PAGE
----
Mi Casa Es Su Casa

Home Exchange

The weekend before we took our leave from Paris last month, over a farewell picnic on the banks of the Seine, friends detailed their summer travel plans:

“John has business meetings in Baltimore and Vancouver,” they explained, “so we’ve arranged for houses in both those places. Plus we’re planning to visit Philadelphia, where we have family, and New York.”

That’s an impressive amount of moving around to accomplish in six weeks. And even more so when you consider that our friends have two small children.

“Hotel rooms are no fun with kids. There’s just not enough room, not enough privacy… One option is to rent a house…but we’ve found a better alternative. We don’t rent somebody else’s home…we swap their home for our home here in Paris…and we stay free. We’ve managed to organize swaps in all four of the places where we want to travel this summer.

“One of the places where we’ve arranged an exchange has a big pool and patio area. And the house we’re swapping for in Philly is very near where our family lives.”

Sometimes it’s possible to swap not only houses, but whole lifestyles. That is, in addition to the house, you can exchange cars, local pool or club memberships, household help…

Our friends from Paris have been home-exchanging for years. It helps that they live in Paris. Who wouldn’t want to swap his home in, say, Des Moines, for an apartment in the heart of Paris, France, for a week or two?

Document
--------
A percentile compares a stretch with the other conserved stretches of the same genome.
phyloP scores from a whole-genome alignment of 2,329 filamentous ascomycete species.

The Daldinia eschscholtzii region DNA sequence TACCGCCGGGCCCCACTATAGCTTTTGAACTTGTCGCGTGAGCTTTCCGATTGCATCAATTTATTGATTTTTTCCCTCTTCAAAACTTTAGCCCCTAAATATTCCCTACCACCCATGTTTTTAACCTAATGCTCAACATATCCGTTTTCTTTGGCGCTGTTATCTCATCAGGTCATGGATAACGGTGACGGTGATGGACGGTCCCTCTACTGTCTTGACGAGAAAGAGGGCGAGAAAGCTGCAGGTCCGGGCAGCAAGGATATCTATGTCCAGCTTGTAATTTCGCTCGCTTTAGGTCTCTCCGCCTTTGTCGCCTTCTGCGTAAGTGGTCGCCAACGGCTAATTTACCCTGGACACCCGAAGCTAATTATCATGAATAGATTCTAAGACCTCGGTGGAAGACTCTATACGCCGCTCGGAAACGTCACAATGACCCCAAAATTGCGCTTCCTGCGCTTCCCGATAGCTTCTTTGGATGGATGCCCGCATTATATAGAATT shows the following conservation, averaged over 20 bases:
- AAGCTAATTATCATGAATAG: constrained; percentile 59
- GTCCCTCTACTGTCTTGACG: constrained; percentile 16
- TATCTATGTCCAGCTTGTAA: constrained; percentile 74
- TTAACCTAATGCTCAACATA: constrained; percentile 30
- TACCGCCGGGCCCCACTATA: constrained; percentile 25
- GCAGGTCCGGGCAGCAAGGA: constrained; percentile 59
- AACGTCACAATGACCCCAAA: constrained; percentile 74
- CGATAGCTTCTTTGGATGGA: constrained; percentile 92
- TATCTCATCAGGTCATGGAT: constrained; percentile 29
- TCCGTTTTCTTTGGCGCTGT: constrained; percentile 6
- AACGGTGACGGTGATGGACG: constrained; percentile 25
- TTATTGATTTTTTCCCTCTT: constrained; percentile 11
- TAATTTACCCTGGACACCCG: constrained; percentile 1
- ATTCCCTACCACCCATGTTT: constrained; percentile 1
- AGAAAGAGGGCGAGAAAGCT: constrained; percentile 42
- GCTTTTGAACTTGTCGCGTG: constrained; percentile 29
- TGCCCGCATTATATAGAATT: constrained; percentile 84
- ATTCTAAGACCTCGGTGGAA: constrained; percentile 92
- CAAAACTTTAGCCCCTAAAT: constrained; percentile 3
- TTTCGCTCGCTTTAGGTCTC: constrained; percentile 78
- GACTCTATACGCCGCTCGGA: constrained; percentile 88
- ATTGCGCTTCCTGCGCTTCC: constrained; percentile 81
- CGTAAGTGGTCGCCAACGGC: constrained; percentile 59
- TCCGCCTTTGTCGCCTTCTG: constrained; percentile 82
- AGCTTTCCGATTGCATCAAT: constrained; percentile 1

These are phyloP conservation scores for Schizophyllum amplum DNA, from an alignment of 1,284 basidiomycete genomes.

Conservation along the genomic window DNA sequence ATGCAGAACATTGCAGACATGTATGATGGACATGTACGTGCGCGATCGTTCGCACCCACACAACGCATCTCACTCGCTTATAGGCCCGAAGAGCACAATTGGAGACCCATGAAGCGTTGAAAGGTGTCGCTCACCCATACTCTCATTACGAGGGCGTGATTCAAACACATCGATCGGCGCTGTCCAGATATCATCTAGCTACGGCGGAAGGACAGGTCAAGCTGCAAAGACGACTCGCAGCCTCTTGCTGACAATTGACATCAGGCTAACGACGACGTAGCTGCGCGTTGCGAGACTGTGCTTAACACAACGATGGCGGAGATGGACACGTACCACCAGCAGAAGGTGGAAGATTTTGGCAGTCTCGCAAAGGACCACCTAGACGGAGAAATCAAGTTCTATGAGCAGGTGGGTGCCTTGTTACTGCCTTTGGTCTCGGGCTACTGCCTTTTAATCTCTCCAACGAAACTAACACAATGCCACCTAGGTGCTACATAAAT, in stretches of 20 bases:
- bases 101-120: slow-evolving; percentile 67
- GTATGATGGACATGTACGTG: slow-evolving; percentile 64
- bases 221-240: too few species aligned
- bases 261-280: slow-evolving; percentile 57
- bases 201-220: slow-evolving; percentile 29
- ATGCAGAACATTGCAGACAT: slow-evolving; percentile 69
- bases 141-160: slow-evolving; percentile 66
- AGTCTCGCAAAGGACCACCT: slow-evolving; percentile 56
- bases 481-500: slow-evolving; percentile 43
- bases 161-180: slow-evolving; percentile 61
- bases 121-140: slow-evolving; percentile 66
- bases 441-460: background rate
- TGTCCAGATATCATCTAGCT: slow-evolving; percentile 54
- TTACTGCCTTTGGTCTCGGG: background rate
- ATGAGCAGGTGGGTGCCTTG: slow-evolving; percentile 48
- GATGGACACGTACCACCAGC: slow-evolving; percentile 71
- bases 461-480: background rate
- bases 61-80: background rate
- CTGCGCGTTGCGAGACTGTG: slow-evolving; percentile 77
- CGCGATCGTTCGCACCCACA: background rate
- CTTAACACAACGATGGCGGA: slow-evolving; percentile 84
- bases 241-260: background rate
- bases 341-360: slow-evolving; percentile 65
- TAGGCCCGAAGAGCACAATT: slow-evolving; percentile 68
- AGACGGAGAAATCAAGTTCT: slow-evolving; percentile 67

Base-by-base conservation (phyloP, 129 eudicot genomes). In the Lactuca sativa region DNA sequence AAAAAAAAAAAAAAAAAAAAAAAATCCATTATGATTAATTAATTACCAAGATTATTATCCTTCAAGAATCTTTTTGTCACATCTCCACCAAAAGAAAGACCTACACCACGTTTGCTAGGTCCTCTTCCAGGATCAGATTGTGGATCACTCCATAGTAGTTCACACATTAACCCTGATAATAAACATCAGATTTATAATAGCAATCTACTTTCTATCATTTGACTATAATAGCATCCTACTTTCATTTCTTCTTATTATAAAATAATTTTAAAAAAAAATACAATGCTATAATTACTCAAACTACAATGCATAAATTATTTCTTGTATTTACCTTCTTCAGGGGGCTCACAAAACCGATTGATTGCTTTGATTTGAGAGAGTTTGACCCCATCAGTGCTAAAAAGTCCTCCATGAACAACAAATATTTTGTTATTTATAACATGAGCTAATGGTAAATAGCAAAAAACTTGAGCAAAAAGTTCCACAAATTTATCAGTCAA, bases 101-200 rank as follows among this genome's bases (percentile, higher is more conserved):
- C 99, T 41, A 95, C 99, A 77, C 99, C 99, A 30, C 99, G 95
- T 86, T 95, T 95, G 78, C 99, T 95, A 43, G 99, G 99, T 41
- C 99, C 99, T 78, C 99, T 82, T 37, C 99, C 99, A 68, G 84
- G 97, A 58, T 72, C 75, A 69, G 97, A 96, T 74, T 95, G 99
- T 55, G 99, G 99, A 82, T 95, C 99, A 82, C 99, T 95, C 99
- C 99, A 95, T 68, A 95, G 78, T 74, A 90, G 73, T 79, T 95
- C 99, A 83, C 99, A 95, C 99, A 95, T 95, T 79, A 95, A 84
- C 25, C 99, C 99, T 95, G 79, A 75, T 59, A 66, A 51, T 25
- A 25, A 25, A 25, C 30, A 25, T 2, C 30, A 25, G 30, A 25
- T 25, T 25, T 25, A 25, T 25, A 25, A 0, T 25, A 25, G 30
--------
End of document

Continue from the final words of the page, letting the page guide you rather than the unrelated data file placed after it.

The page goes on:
But it’s not imperative that the home you offer for exchange be located in one of the world’s brand-name cities. Our friends sought out a place in Baltimore this summer, after all.

They go direct. That is, they ask around, post ads online… Over the years, they’ve managed to organize a series of exchanges this way…which is to say, at virtually zero cost. Flying solo like this, you prefer a referral from the friend of a friend, say, or the son of an old roommate’s cousin. And you want to try to get to know your exchange partner as much as possible by e-mail and maybe a phone call…swap photos of your respective exchange products…

Then you hope for the best. I’m sure things don’t always turn out as you expect…though our friends have never had a disappointing experience.

Nevertheless, going direct can be time-consuming, hassle-filled, and perhaps risky.

Easier, maybe, to organize your exchange through an agency. The biggest is Home Exchange, with currently 20,000 listings in 100 countries. There are no per-exchange or per-day charges…only an annual membership fee of $99.95. If you don’t exchange in your first year, says Home Exchange, your second year’s membership is free.

Kathleen Peddicord

Your New Life In Panama

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